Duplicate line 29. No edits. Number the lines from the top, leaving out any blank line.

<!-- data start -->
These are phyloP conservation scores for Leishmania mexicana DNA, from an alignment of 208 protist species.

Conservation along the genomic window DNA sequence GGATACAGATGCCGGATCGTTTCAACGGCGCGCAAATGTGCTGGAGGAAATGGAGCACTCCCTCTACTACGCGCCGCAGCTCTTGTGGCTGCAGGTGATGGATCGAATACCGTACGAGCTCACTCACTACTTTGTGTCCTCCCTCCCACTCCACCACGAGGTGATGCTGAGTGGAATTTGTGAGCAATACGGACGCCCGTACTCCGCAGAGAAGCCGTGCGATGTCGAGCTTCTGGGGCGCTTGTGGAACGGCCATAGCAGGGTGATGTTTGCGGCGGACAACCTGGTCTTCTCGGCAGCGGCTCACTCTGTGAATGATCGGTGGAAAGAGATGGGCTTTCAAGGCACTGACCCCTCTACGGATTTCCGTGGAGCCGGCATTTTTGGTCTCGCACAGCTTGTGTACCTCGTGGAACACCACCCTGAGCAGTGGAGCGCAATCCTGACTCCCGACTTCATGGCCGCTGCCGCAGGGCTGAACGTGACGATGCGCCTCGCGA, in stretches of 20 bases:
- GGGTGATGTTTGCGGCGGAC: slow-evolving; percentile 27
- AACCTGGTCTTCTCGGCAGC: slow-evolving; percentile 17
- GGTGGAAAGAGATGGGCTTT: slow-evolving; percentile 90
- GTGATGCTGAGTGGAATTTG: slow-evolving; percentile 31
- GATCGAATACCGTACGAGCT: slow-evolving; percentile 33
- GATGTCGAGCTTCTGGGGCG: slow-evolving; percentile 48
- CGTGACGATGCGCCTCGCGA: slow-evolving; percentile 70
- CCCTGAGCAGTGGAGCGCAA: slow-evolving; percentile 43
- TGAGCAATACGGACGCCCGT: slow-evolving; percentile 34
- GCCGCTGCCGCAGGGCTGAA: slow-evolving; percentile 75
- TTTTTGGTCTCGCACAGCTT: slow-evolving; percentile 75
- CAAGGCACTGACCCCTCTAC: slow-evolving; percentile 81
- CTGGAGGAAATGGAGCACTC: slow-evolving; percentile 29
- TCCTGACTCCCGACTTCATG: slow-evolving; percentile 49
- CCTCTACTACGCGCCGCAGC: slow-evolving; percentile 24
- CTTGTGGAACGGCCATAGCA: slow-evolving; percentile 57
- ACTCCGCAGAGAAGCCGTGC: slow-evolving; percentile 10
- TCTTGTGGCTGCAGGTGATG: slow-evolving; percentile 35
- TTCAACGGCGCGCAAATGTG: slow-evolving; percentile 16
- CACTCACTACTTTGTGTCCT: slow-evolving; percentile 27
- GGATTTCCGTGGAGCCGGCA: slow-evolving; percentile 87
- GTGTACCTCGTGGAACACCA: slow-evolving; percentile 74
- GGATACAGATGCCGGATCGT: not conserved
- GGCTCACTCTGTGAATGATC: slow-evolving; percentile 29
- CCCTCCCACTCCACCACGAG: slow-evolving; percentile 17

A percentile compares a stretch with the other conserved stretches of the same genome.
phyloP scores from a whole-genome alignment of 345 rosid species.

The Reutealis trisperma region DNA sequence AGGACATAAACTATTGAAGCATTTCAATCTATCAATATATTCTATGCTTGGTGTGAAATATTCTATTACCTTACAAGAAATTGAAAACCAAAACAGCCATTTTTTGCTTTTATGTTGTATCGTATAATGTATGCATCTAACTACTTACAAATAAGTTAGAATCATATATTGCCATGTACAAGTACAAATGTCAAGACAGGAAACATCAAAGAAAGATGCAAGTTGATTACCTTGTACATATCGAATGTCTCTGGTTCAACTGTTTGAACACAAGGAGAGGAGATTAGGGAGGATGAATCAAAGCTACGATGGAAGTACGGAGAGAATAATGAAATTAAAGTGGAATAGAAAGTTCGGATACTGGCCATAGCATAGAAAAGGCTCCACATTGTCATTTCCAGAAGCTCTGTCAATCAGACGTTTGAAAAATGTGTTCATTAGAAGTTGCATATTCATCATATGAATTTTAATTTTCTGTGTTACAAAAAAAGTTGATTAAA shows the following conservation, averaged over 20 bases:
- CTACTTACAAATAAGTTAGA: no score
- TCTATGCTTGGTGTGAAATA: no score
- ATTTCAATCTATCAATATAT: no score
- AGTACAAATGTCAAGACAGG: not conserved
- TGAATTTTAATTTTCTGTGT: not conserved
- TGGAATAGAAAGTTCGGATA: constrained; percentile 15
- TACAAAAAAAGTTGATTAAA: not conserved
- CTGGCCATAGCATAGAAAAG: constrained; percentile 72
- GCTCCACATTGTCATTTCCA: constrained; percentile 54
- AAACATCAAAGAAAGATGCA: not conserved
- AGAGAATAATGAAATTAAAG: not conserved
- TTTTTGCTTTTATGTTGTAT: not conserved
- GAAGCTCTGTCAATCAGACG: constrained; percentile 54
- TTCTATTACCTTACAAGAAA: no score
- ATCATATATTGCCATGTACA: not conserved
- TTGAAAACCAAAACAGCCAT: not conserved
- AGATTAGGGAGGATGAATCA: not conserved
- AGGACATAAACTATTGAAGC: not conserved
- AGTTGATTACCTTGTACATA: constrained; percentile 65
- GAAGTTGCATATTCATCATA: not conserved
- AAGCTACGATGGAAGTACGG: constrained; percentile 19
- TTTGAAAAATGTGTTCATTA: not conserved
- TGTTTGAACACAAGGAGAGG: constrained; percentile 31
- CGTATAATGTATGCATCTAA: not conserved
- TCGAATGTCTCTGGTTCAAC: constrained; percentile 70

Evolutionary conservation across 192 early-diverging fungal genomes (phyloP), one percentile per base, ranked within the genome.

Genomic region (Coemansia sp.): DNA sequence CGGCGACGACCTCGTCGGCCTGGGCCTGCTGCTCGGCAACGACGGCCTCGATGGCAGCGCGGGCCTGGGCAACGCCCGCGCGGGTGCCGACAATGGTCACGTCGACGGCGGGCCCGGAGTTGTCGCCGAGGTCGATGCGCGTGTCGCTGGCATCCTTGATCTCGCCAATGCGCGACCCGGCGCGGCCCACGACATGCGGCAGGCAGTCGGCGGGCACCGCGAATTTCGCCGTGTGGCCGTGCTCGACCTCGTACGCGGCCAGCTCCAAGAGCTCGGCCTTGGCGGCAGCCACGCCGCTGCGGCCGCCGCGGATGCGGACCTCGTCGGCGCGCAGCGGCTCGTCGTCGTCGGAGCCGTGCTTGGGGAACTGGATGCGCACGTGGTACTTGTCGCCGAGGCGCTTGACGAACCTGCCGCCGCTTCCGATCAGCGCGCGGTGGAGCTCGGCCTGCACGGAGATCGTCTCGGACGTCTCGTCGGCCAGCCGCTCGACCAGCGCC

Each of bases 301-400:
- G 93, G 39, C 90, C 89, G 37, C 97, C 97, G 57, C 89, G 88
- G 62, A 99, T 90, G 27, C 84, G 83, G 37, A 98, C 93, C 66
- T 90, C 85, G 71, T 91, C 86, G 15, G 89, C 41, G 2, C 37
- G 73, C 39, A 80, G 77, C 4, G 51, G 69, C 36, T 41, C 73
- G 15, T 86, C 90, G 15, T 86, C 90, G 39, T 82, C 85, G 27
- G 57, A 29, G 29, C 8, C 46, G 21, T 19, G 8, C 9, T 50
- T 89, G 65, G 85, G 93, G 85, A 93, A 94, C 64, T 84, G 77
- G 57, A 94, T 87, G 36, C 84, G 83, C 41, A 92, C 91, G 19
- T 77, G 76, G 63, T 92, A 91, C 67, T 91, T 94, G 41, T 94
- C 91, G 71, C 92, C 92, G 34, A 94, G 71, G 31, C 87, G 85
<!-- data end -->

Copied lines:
phyloP scores from a whole-genome alignment of 345 rosid species.